Posts

Poor meat eater problem 2020-07-10T08:13:11.628Z · score: 18 (7 votes)
Are there superforecasts for existential risk? 2020-07-07T07:39:24.271Z · score: 24 (13 votes)
AI Governance Reading Group Guide 2020-06-25T10:16:25.029Z · score: 16 (6 votes)
[Updated 6/21] 'Existential Risk and Growth' Summary 2020-06-21T09:22:06.735Z · score: 49 (25 votes)
If you value future people, why do you consider near term effects? 2020-04-08T15:21:13.500Z · score: 62 (39 votes)

Comments

Comment by alex-ht on Are there superforecasts for existential risk? · 2020-07-08T08:33:10.839Z · score: 1 (1 votes) · EA · GW

Thanks for the answer.

Will MacAskill mentioned in this comment that he'd 'expect that, say, a panel of superforecasters, after being exposed to all the arguments, would be closer to my view than to the median FHI view.'

You're a good forecaster right? Does it seem right to you that a panel of good forecasters would come to something like Will's view, rather than the median FHI view?

Comment by alex-ht on Are there superforecasts for existential risk? · 2020-07-08T08:32:52.868Z · score: 2 (2 votes) · EA · GW

Thanks for the answer.

Will MacAskill mentioned in this comment that he'd 'expect that, say, a panel of superforecasters, after being exposed to all the arguments, would be closer to my view than to the median FHI view.'

You're a good forecaster right? Does it seem right to you that a panel of good forecasters would come to something like Will's view, rather than the median FHI view?

Comment by alex-ht on Are there superforecasts for existential risk? · 2020-07-08T08:15:25.157Z · score: 1 (1 votes) · EA · GW

Thanks, those look good and I wasn't aware of them

Comment by alex-ht on The Moral Value of Information - edited transcript · 2020-07-03T19:16:20.072Z · score: 6 (4 votes) · EA · GW

Yep - the author can click on the image and then drag from the corner to enlarge them (found this difficult to find myself)

Comment by alex-ht on AI Governance Reading Group Guide · 2020-06-30T12:26:45.987Z · score: 1 (1 votes) · EA · GW

It's pretty blank - something like this

Comment by alex-ht on [Updated 6/21] 'Existential Risk and Growth' Summary · 2020-06-22T08:13:27.866Z · score: 1 (1 votes) · EA · GW

Yeah, that seems right to me.

On doubling consumption though, if you can suggest a policy that increases growth consistently, eventually you might cause consumption to be doubled (at some later time consumption under the faster growth will be twice as much as it would have been with the slower growth). Do you mean you don't think you could suggest a policy change that would increase the growth rate by much?

Comment by alex-ht on [Updated 6/21] 'Existential Risk and Growth' Summary · 2020-06-16T09:28:37.966Z · score: 3 (2 votes) · EA · GW

Great to hear this has been useful!

I think if is around 1 then yes, spreading longtermism probably looks better than accelerating growth. Though I don't know how expensive it is to double someone's consumption in the long-run.

Doubling someone's consumption by just giving them extra money might cost $30,000 for 50 years=~$0.5million. It seems right to me that there are ways to reduce the discount rate that are much cheaper than half a million dollars for 13 basis points. Eg. some community building probably takes a person's discount rate from around 2% to around 0% for less than half a million dollars.

I don't know how much cheaper it might be to double someone's consumption by increasing growth but I suspect that spreading longtermism still looks better for this value of .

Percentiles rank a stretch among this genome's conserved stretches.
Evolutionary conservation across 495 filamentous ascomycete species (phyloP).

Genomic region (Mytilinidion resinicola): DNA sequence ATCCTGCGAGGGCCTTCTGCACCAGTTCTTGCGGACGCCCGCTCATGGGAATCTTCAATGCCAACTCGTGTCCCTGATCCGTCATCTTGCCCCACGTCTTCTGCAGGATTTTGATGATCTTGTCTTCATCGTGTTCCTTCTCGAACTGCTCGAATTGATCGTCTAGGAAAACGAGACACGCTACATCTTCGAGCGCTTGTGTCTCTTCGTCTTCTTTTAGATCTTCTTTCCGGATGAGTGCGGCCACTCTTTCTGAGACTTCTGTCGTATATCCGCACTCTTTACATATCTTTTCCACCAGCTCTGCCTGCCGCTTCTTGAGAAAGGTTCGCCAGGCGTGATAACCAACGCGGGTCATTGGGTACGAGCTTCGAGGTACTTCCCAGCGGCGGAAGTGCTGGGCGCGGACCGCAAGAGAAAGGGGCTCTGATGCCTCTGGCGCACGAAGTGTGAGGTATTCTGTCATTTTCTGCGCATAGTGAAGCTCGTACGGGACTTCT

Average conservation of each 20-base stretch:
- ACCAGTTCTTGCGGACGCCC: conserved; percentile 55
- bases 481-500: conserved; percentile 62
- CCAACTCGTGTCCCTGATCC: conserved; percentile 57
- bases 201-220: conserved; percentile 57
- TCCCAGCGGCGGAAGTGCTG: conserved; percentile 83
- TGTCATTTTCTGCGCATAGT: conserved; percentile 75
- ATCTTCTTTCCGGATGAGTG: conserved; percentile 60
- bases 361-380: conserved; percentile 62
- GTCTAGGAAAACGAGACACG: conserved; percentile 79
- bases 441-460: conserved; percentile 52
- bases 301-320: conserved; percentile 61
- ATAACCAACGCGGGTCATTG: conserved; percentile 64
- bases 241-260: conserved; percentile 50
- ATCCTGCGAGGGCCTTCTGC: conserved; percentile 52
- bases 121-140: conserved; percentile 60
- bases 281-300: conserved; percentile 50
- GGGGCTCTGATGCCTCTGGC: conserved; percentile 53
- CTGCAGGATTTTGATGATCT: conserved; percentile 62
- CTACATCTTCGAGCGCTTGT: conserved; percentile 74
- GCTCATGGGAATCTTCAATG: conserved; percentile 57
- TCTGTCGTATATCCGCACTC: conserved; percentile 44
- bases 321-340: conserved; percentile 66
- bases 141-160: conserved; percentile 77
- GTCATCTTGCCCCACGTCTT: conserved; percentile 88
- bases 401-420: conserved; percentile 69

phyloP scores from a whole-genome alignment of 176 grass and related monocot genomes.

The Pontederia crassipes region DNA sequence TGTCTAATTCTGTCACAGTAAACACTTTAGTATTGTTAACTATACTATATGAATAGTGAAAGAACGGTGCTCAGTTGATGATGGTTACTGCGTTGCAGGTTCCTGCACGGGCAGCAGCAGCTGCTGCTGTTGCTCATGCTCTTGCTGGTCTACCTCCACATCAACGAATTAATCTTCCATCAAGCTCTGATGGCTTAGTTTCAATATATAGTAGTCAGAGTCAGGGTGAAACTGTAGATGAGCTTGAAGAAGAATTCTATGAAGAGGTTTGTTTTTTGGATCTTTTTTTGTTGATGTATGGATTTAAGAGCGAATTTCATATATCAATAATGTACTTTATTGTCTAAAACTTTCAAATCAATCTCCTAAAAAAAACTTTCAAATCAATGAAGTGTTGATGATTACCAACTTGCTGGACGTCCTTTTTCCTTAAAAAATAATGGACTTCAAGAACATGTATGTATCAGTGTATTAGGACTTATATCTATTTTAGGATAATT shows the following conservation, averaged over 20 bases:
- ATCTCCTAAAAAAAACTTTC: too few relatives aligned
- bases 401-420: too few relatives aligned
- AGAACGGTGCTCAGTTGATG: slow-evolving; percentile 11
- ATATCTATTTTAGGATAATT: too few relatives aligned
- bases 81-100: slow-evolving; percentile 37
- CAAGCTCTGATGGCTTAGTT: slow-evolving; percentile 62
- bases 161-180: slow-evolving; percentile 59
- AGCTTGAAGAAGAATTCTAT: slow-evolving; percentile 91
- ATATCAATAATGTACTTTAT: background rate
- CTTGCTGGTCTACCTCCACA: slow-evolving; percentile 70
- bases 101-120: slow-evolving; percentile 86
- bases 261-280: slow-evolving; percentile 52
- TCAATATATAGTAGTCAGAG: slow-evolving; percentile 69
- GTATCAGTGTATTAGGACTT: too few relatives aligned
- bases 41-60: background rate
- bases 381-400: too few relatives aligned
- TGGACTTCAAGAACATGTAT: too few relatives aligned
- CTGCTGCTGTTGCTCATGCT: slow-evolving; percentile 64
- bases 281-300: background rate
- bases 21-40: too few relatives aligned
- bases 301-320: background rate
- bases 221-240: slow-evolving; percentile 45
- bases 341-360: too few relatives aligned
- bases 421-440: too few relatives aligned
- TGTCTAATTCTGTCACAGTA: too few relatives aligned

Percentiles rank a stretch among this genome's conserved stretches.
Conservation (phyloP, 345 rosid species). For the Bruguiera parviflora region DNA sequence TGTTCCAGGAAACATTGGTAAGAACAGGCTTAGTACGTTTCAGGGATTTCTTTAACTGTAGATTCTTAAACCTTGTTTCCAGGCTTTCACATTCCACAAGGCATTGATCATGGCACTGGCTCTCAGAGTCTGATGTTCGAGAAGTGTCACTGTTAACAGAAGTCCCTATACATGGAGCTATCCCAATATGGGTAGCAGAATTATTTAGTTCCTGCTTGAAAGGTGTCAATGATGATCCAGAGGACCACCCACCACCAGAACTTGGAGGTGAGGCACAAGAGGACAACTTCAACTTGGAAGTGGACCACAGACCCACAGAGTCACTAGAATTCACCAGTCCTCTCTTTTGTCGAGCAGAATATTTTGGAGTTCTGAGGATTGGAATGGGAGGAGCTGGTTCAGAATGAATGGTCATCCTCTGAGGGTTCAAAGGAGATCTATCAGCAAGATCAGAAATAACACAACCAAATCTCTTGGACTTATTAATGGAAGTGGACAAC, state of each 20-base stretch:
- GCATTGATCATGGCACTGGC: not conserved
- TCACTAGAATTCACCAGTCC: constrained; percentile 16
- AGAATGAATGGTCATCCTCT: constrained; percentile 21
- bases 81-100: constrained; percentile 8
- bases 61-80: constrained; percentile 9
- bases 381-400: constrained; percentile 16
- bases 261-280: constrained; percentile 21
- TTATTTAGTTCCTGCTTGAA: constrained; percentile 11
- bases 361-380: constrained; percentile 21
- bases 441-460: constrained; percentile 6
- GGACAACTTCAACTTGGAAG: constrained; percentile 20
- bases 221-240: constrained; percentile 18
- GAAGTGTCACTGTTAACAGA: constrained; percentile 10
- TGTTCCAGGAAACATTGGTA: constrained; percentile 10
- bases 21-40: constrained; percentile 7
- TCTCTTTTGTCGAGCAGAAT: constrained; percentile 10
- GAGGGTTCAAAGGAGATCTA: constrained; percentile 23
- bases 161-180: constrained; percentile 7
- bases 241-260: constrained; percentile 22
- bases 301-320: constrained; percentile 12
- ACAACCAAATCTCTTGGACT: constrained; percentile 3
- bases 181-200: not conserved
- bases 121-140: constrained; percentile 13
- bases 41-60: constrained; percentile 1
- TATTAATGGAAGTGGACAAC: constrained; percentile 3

How confident are you that is around 1? I haven't looked into it and don't know how much consensus there is.

Comment by alex-ht on Existential Risk and Economic Growth · 2020-06-14T21:40:49.598Z · score: 5 (3 votes) · EA · GW

I've written a summary here in case you haven't seen it: https://forum.effectivealtruism.org/posts/CsL2Mspa6f5yY6XtP/existential-risk-and-growth-summary

Comment by alex-ht on If you value future people, why do you consider near term effects? · 2020-05-25T10:06:10.556Z · score: 1 (1 votes) · EA · GW

What do you think absorbers might be in cases of complex cluelessness? I see that delaying someone on the street might just cause them to spend 30 seconds less procrastinating, but how might this work for distributing bednets, or increasing economic growth?

Maybe there's an line of argument around nothing being counterfactual in the long-term - because every time you solve a problem someone else was going to solve it eventually. Eg. if you didn't increase growth in some region, someone else would have 50 years later. And now you did it they won't. But this just sounds like a weirdly stable system and I guess this isn't what you have in mind

Comment by alex-ht on [Stats4EA] Expectations are not Outcomes · 2020-05-20T10:57:31.107Z · score: 2 (2 votes) · EA · GW

Thanks for writing this. I hadn't though it about this explicitly and think it's useful. The bite-sized format is great. A series of posts would be great too.

Comment by alex-ht on Existential Risk and Economic Growth · 2020-05-08T10:42:46.221Z · score: 1 (1 votes) · EA · GW

So you think the hazard rate might go from around 20% to around 1%? That's still far from zero, and with enough centuries with 1% risk we'd expect to go extinct.

I don't have any specific stories tbh, I haven't thought about it (and maybe it's just pretty implausible idk).

Comment by alex-ht on Existential Risk and Economic Growth · 2020-05-05T11:31:14.162Z · score: 4 (4 votes) · EA · GW

Not the author but I think I understand the model so can offer my thoughts:

1. Why do the time axes in many of the graphs span hundreds of years? In discussions about AI x-risk, I mostly see something like 20-100 years as the relevant timescale in which to act (i.e. by the end of that period, we will either go extinct or else build an aligned AGI and reach a technological singularity). Looking at Figure 7, if we only look ahead 100 years, it seems like the risk of extinction actually goes up in the accelerated growth scenario.